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Harford school enrollment drops by more than 1,000 as students withdraw, fewer enroll during COVID-19 pandemic

Wearing her matching tie-dyed mask, Prospect Mill Elementary School third grader Krynn Robinson works on her lesson in class last month. Enrollment at Harford County Public Schools has decreased by about 1,000 this year, with more students doing home schooling or enrolling in private schools due to virtual learning.
Wearing her matching tie-dyed mask, Prospect Mill Elementary School third grader Krynn Robinson works on her lesson in class last month. Enrollment at Harford County Public Schools has decreased by about 1,000 this year, with more students doing home schooling or enrolling in private schools due to virtual learning. (Matt Button / The Aegis/Baltimore Sun Media)

Student enrollment in Harford County Public Schools has decreased by more than 1,000 compared to enrollment during the same time a year ago, as families have withdrawn their children and the number of new students transferring in dropped, likely because of the coronavirus pandemic, according to school system officials.

Cornell Brown, assistant superintendent for operations, discussed the assumptions officials have made in terms of current enrollment and projecting future enrollment numbers, based on current conditions, during a Board of Education meeting Monday. Schools closed for in-person instruction in mid-March as the COVID-19 pandemic began in Maryland and education has remained virtual through most of the current school year since classes began Sept. 8.

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Multiple parents have expressed their frustration, both online and during public comment sessions of school board, about the toll virtual education has taken on their children’s mental health while learning at home. Several protests also have happened in front of the HCPS headquarters in Bel Air as parents demand schools reopen.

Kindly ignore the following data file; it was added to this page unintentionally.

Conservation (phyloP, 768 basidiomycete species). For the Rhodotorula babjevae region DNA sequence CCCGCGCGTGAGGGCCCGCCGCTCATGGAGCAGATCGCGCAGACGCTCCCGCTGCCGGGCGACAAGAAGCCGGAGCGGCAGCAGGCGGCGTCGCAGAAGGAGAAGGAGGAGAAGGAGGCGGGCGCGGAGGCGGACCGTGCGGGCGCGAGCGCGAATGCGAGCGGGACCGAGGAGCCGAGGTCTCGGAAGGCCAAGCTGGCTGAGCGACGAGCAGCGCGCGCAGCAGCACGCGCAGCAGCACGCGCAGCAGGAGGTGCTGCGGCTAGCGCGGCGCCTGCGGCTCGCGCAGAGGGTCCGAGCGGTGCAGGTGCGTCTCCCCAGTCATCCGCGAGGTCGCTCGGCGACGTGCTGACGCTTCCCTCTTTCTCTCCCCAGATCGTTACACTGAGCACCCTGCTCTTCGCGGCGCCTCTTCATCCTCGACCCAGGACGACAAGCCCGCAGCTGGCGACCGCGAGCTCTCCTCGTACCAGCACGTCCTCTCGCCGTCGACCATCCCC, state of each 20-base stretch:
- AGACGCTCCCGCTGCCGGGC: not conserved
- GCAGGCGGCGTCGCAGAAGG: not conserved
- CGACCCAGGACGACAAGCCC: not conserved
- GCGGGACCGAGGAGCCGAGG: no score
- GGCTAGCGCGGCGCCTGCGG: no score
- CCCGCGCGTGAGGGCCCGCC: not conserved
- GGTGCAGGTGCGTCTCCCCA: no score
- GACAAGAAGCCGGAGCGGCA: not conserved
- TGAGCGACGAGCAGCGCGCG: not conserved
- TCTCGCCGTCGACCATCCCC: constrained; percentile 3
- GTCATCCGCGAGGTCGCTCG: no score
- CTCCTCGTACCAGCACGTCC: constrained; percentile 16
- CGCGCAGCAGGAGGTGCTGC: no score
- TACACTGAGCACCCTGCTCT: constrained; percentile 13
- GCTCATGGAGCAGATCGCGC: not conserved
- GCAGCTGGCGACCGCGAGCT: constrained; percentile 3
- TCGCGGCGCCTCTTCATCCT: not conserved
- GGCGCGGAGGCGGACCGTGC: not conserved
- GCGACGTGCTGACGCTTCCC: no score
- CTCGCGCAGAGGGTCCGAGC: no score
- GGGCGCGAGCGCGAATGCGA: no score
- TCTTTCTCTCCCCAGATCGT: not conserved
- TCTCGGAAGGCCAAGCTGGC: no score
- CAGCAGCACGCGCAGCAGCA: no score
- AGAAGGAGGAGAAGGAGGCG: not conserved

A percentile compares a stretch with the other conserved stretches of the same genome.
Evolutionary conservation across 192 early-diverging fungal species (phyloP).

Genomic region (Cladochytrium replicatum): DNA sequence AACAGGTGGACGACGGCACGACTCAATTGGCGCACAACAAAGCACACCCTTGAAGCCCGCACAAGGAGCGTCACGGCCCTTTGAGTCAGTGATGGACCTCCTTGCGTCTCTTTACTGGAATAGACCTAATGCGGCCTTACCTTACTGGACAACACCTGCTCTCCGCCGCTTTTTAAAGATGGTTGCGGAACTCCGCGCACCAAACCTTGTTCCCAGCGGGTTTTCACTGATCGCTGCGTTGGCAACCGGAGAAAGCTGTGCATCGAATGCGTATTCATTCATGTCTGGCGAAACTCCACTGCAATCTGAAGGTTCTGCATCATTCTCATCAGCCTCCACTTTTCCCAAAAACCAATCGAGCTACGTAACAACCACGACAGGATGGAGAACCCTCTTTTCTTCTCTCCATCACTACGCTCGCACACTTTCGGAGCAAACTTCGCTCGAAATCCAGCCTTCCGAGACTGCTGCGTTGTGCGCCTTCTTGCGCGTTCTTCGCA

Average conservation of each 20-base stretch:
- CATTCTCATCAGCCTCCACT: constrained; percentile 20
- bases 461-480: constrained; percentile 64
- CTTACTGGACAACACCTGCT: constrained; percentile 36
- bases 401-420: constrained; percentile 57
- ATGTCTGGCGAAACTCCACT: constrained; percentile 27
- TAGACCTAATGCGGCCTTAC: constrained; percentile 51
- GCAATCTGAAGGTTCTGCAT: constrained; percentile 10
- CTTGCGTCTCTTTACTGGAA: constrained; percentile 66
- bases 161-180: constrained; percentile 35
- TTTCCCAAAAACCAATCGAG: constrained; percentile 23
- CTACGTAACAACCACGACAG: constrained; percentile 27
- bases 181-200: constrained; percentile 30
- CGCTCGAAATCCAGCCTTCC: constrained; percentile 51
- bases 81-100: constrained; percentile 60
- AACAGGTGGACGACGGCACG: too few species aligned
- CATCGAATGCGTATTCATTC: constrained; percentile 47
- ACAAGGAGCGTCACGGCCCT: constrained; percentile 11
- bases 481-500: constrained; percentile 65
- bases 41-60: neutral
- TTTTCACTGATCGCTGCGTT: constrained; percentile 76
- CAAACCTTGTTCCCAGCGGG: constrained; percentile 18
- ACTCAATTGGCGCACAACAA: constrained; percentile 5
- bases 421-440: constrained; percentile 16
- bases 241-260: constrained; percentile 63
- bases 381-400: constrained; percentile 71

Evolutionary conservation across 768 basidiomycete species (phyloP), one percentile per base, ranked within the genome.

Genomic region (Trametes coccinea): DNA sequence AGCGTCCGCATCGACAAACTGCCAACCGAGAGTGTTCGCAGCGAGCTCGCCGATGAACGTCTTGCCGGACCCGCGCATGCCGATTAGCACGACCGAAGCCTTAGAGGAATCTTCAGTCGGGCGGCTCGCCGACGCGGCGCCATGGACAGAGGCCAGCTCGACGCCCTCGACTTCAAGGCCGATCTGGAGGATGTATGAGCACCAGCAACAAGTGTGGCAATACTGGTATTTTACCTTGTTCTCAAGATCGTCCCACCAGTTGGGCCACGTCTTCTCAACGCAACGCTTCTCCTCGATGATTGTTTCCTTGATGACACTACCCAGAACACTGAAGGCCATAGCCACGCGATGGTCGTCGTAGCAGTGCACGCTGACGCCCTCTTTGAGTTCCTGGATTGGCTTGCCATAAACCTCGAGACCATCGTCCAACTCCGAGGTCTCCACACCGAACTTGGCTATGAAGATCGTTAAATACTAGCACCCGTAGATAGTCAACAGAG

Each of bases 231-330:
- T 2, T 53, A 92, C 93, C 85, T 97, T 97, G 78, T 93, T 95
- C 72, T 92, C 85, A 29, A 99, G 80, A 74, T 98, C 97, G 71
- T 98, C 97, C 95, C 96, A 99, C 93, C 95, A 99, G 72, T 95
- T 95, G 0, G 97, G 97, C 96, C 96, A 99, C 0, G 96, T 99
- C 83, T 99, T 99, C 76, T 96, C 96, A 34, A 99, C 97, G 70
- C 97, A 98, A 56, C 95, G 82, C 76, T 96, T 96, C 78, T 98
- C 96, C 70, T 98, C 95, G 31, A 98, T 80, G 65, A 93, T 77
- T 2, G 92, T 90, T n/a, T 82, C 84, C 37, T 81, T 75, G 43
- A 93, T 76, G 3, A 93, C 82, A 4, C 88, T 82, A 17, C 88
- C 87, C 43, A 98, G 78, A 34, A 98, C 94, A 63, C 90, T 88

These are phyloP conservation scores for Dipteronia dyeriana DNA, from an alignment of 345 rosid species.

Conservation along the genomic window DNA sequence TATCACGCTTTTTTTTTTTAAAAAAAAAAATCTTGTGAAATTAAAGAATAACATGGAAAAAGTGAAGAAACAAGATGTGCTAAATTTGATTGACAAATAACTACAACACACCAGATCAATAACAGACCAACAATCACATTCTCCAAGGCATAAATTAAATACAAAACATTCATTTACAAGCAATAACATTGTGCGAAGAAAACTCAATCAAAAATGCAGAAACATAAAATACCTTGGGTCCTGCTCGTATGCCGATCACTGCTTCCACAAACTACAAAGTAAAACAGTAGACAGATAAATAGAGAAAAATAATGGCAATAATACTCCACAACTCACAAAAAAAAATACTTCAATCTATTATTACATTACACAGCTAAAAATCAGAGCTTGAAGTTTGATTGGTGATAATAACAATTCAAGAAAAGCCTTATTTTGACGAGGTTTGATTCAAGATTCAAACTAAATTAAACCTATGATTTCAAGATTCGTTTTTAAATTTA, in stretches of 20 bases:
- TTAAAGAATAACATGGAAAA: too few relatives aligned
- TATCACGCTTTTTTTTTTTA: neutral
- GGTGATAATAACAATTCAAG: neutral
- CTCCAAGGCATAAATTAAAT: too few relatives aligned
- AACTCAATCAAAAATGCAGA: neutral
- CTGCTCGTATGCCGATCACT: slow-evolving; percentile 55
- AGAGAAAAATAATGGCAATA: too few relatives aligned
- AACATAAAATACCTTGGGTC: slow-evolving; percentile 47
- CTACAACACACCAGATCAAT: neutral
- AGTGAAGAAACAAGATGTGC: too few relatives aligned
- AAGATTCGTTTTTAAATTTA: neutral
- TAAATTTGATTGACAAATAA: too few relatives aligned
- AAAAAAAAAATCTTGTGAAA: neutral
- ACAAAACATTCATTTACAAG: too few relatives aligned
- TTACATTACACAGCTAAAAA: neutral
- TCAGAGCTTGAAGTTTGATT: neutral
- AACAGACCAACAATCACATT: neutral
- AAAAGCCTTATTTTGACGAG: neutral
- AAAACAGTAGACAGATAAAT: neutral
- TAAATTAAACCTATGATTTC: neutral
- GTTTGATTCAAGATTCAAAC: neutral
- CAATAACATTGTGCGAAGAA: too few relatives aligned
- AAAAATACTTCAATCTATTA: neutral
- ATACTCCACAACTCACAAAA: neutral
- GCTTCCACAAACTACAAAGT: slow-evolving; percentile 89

Schools did open for hybrid learning, with elementary schoolers learning in person one day a week and virtually the rest of the time, in late October and early November, but officials returned to all-virtual learning in November as the number of COVID-19 cases rose dramatically in Harford County.

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“We’ve had to make various assumptions, given the impacts of COVID-19 and the decisions that families have made with enrolling their student,” Brown told school board members.

Officials believe that some families have relocated during the pandemic, but “the biggest assumption that we’ve made is, that we believe that parents are finding other options for educating their children, where home schooling and private school is an option,” Brown noted.

He also touched on how many families are not enrolling their children in pre-kindergarten and kindergarten.

“We had a significant decrease, compared to 2019, in pre-K and kindergarten students, in excess of 220 students at those grade levels,” Brown said.

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The total enrollment for the 2020-21 school year, based on the school system’s annual Sept. 30 report, is 37,362, a net decrease of 1,083 from the prior year. The enrollment for the 2019-20 school year was 38,445, part of a growing increase in HCPS enrollment in recent years.

The largest decrease in enrollment from last year to this year came at the elementary school level, with 947 fewer students in pre-kindergarten through fifth grade. There were decreases at nearly every grade level, except for first grade, which showed a gain of 38 students.

Enrollment decreased by 210 students at the middle school level, although it went up by 21 in seventh grade, and high school enrollment decreased by 15 students. Ninth through 11th grade saw gains, but there were 169 fewer high school seniors this year compared to last year.